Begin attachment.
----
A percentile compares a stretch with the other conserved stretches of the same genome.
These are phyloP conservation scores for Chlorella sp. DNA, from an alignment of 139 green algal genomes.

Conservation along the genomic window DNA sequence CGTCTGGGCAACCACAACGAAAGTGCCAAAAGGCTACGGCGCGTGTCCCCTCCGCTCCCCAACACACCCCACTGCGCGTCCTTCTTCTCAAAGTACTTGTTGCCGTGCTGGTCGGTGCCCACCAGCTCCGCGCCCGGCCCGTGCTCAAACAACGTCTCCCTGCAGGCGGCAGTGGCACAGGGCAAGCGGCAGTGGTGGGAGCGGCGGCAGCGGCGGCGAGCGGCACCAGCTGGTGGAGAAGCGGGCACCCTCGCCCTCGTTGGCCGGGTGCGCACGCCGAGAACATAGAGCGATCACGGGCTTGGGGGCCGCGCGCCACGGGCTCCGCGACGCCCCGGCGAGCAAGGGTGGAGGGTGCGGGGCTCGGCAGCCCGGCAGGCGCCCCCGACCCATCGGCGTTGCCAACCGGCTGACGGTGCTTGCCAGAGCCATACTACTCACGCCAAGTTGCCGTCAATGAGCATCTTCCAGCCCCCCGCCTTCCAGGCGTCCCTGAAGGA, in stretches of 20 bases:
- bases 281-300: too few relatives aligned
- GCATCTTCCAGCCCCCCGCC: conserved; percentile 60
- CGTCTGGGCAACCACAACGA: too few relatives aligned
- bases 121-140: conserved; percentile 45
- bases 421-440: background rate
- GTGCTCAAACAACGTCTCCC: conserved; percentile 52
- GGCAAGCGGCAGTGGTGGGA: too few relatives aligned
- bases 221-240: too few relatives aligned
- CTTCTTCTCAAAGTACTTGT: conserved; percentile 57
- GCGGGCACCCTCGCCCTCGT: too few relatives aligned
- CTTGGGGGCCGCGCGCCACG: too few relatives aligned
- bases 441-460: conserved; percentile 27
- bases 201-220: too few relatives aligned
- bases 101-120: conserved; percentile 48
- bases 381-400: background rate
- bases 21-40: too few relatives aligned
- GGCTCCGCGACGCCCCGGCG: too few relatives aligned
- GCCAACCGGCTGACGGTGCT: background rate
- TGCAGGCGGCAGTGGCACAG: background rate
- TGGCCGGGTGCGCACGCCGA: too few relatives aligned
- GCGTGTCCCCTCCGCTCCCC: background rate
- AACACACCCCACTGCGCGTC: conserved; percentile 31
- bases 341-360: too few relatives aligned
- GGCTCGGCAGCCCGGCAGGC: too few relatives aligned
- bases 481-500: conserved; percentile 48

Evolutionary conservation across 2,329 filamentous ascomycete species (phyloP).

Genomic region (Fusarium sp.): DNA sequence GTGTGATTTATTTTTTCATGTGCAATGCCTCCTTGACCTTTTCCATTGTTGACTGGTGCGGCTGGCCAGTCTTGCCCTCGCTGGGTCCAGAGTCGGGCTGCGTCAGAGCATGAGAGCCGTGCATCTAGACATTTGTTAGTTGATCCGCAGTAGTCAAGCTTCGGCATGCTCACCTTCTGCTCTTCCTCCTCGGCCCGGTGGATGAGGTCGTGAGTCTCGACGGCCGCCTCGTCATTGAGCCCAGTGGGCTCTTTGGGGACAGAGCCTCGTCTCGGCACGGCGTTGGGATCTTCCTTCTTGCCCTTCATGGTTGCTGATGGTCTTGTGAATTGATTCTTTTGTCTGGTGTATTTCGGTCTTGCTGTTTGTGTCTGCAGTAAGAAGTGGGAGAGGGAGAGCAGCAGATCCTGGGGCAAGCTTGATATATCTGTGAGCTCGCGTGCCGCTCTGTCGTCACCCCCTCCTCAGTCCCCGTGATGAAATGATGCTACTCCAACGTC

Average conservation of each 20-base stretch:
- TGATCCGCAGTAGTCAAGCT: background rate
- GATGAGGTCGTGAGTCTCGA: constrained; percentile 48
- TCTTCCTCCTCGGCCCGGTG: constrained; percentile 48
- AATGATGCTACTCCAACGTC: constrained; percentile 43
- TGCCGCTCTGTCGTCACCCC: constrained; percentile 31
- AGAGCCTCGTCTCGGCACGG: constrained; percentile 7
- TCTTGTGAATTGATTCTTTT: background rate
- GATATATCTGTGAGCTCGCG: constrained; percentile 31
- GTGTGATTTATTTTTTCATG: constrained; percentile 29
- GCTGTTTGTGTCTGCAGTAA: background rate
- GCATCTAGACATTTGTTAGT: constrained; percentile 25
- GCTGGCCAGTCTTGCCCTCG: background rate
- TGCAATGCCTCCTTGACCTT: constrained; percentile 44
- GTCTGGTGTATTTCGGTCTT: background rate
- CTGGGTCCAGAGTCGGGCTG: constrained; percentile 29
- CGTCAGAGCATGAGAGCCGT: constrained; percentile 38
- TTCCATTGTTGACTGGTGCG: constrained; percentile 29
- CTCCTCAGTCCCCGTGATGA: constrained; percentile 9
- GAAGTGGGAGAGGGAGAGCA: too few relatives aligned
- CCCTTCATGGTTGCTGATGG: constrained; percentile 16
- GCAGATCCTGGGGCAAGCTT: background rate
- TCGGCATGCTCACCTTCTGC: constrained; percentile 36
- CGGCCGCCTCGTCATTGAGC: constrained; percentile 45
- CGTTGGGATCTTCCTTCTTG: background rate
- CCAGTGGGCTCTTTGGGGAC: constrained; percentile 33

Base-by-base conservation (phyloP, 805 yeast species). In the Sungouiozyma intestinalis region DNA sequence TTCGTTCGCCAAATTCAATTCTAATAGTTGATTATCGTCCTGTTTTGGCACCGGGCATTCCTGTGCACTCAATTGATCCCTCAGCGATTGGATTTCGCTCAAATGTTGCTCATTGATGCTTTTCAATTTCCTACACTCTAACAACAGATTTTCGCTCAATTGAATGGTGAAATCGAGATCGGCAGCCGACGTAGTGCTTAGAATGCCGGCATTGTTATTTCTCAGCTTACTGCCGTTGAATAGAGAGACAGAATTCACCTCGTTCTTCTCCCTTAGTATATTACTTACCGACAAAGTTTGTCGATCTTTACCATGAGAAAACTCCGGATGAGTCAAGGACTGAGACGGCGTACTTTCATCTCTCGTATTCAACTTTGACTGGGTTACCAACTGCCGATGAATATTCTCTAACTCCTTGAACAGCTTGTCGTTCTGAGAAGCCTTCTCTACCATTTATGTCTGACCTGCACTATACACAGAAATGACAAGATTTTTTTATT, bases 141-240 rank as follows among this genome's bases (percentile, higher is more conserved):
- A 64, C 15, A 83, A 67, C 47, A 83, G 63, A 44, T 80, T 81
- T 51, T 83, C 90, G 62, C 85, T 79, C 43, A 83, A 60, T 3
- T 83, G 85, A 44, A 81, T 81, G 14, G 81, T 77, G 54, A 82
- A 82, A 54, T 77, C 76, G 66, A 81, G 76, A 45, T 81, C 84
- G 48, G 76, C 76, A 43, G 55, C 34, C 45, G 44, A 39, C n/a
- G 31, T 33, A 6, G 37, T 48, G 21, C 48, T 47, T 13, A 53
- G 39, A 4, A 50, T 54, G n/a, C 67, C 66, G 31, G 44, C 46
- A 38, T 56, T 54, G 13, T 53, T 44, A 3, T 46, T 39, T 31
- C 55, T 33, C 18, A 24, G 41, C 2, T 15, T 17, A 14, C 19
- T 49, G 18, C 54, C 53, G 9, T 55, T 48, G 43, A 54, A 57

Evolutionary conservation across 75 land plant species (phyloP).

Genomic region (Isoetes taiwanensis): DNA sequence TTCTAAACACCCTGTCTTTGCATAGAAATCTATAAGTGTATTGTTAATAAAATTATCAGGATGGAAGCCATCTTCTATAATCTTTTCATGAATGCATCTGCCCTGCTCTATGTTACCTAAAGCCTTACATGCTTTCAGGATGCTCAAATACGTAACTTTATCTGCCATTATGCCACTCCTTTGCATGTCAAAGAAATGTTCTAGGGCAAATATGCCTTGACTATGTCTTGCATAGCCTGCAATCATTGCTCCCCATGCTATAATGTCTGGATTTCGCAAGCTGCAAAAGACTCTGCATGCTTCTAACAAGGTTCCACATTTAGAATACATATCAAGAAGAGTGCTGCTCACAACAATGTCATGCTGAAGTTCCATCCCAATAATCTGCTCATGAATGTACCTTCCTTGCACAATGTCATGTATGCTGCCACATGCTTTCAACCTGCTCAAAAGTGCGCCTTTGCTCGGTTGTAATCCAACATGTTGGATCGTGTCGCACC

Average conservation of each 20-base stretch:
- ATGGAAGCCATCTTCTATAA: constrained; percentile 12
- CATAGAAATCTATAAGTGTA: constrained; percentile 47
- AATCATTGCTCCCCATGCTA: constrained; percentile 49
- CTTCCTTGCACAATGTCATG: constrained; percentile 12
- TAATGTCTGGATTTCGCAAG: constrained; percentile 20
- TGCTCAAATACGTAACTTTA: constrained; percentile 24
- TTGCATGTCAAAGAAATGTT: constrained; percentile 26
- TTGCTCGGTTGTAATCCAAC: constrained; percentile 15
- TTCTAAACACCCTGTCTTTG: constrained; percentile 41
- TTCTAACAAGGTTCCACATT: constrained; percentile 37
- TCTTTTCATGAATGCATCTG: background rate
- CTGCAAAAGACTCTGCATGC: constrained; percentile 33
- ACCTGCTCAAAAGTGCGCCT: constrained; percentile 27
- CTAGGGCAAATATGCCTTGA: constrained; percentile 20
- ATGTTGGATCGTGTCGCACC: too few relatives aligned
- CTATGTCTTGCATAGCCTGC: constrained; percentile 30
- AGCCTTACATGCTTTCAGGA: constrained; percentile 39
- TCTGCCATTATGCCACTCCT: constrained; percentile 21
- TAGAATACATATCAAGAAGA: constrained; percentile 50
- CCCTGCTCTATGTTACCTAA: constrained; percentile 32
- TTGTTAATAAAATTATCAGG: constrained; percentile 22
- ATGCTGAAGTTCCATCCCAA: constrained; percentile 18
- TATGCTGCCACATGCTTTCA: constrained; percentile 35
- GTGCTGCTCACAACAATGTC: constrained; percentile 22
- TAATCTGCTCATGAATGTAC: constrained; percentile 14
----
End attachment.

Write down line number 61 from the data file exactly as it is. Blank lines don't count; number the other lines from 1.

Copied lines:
- A 82, A 54, T 77, C 76, G 66, A 81, G 76, A 45, T 81, C 84